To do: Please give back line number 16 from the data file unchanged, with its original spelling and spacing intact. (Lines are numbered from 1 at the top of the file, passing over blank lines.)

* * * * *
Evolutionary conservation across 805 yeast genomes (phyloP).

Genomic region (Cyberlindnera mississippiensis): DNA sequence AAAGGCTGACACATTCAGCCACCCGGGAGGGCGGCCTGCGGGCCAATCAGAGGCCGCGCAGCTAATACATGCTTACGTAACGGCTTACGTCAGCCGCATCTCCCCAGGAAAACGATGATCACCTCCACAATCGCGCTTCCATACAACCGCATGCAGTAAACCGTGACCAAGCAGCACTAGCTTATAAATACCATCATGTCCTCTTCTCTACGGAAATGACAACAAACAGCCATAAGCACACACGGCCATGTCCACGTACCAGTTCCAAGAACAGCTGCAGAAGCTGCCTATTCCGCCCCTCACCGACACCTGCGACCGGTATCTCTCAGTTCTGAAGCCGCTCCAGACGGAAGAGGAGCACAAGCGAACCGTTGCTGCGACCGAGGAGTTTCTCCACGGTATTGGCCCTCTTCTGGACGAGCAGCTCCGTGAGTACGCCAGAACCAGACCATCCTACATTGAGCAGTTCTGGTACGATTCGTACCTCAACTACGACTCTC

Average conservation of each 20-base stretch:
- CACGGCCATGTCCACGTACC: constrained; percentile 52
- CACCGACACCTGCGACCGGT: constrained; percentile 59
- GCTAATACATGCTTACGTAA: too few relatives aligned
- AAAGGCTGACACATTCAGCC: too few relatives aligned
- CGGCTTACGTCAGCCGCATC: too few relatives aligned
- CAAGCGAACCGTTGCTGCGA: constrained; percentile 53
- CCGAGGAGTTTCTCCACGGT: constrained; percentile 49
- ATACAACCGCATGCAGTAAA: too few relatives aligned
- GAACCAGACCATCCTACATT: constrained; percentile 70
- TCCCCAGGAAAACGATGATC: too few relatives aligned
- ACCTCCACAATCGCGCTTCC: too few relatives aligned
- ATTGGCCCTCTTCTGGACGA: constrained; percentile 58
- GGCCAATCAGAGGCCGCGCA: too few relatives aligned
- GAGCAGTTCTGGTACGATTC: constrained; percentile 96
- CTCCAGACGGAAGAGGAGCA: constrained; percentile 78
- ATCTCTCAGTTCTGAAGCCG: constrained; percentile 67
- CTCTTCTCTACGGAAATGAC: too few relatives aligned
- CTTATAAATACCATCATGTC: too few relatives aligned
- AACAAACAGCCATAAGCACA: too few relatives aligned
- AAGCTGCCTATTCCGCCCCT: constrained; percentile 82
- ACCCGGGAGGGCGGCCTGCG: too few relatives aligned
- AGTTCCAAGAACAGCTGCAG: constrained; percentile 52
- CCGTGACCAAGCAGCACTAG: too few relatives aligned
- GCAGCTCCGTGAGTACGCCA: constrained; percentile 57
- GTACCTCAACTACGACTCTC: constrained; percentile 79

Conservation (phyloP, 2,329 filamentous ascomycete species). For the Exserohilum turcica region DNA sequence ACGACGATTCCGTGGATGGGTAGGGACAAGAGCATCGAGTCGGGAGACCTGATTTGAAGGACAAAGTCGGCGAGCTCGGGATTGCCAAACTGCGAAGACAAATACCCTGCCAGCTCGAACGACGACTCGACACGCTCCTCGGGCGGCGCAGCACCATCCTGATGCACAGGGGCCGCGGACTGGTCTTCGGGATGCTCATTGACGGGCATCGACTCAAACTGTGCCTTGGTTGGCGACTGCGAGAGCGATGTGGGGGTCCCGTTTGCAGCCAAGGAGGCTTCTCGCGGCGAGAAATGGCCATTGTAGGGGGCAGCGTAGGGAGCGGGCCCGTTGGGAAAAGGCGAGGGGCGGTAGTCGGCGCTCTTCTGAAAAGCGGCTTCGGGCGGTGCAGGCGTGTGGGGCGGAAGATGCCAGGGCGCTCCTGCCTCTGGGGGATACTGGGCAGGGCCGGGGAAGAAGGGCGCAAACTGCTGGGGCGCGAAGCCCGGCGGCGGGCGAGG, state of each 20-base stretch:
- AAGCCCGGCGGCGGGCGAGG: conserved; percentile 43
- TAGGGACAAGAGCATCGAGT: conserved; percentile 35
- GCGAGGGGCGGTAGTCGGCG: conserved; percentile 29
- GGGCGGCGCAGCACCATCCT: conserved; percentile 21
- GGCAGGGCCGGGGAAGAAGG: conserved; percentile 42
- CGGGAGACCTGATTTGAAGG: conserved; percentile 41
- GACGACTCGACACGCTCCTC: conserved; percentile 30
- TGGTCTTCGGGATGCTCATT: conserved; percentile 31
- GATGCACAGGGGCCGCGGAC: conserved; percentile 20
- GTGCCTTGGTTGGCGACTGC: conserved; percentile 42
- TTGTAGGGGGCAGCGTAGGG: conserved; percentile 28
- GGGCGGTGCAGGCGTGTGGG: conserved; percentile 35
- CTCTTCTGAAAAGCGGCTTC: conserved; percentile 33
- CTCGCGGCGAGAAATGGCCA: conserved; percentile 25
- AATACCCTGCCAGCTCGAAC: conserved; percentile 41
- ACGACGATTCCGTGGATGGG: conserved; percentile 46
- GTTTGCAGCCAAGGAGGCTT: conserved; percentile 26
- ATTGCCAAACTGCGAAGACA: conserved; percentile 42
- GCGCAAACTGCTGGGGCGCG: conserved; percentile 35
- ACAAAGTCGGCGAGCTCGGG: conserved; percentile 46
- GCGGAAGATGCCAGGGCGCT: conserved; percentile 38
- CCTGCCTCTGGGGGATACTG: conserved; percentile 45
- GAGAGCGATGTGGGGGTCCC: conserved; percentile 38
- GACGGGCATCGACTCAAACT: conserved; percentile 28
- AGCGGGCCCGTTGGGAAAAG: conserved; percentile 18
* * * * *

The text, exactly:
- GGCCAATCAGAGGCCGCGCA: too few relatives aligned